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Market Commentary - June 2000

Spring is gone and winter is just a distant memory. Estate agents say the "House-buying Season" begins at easter but although 2000 was shaping up to be a bumper year around the chocolate season it has now slowed considerably. The strong growth in house prices in London and the South-East has slowed a little, but the north-south divide is still pretty evident: In parts of London, SW1 the average selling price for a flat is about 420,000 whereas in parts of Newcastle, the average selling price for a house is about 10,500!

Volumes of house sales were up last year and look likely to be higher this year. There is still a long way to go before either the price rises or sales volumes hits the heady heights of the late 1980's - but it is certainly a possibility.

My view is the same now as it was then - before taking the plunge with such a big decision as buying a house, you need to step back and take a long, hard look at the numbers. You may love the garden, the schools are great and you could even live with the 1970's avocado bathroom - but what would happen if interest rates rose to 10% or more and house prices stagnated? If the answer is "I'd drink draught beer instead of bottled - and maybe not go out for a pizza every week." - then great. However, if the answer turns out to be that you couldn't pay the mortgage and couldn't afford to move, you might do well to rethink.

Many people can get carried away with 'getting on the housing ladder', for reasons such as:
"Prices are shooting up and if I don't buy now, the only thing I'll be able to afford is a garage in South Shields"
or
"By the time we want to move again, the value of the house will have doubled and we could get something really nice in the country"
Both these comments are perfectly good reasons if you're certain that prices in the area you want are going to spiral upwards.

Stamp Duty

As widely predicted the Chancellor increased Stamp Duty in the budget, but not by as much as was expected. Rates on houses valued between 250,000 and 499,000 increased from 2.5 per cent to 3 per cent. Rates for houses valued at 500,000 are now at 4 per cent, up from their previous level of 3.5 per cent. Duty did not change for houses between 60,000 and 249,000, set at 1 per cent and zero per cent for houses below 60,000. More information is available on the FT's budget pages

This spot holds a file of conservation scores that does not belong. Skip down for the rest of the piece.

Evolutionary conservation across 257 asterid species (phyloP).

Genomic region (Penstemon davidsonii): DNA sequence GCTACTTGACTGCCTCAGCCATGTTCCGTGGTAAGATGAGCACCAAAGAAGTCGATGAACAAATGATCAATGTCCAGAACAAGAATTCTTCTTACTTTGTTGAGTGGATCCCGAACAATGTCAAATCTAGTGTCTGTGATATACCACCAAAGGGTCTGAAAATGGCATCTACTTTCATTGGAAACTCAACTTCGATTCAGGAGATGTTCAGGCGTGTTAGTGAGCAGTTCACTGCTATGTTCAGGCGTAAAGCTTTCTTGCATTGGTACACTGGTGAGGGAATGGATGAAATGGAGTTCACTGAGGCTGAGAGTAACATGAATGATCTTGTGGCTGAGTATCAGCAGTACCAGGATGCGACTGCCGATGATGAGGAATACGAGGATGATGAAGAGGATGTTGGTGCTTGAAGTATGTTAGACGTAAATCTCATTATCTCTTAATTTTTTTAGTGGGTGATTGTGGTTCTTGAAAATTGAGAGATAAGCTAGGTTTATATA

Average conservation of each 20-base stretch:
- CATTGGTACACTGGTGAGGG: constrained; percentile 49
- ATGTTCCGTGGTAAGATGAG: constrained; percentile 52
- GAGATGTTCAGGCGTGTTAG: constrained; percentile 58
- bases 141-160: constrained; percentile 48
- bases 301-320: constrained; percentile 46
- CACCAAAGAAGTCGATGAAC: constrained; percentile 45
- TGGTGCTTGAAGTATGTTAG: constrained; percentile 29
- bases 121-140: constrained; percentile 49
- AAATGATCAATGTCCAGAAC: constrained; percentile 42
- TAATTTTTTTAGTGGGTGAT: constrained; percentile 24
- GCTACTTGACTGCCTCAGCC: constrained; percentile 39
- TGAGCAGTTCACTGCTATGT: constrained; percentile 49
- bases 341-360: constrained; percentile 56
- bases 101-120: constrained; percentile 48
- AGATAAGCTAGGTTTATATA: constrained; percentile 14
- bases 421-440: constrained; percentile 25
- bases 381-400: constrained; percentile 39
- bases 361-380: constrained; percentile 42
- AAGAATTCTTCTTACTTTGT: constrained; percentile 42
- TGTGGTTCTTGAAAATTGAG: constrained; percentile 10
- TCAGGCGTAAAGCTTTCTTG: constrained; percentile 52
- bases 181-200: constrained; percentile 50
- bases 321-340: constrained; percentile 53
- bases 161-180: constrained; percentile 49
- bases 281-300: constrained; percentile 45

Property ValueStamp Duty wasAfter the budgetIncreased costs
Less than 60,000NilNilNil
60,000 to 249,9991%1%Nil
250,000 to 499,9992.5%3%1,250 to 2,500
500,000 or more3.5%4%2,500 or more

Stamp Duty is paid at the specified rate for the whole amount so while you would 900 stamp duty on a 60,000 property, if you can negotiate the price down a few quid, you would pay nothing! There are a few things you can do ease the burden:

  • If the asking price is close to the threshold simply offer a bit less. Peter Mandelson paid just less than 250,000 for his flat in Notting Hill, saving 3,700 in stamp duty
  • Look at the fixtures and fittings - and pay for them separately. If items such as carpets, curtains etc are included in the price you can take them out of the purchase price that is used for calculating stamp duty. There are two things to bear in mind - the items must really exist and the values must be reasonable. The Inland Revenue will take a dim view of people taking 60,000 off the purchase price for a pair of curtains and a cheap wardrobe
  • Move to Newcastle!

 

Back issues

September 1999's The Market including buy-to-rent
November 1999's The Market including sellers packs
 
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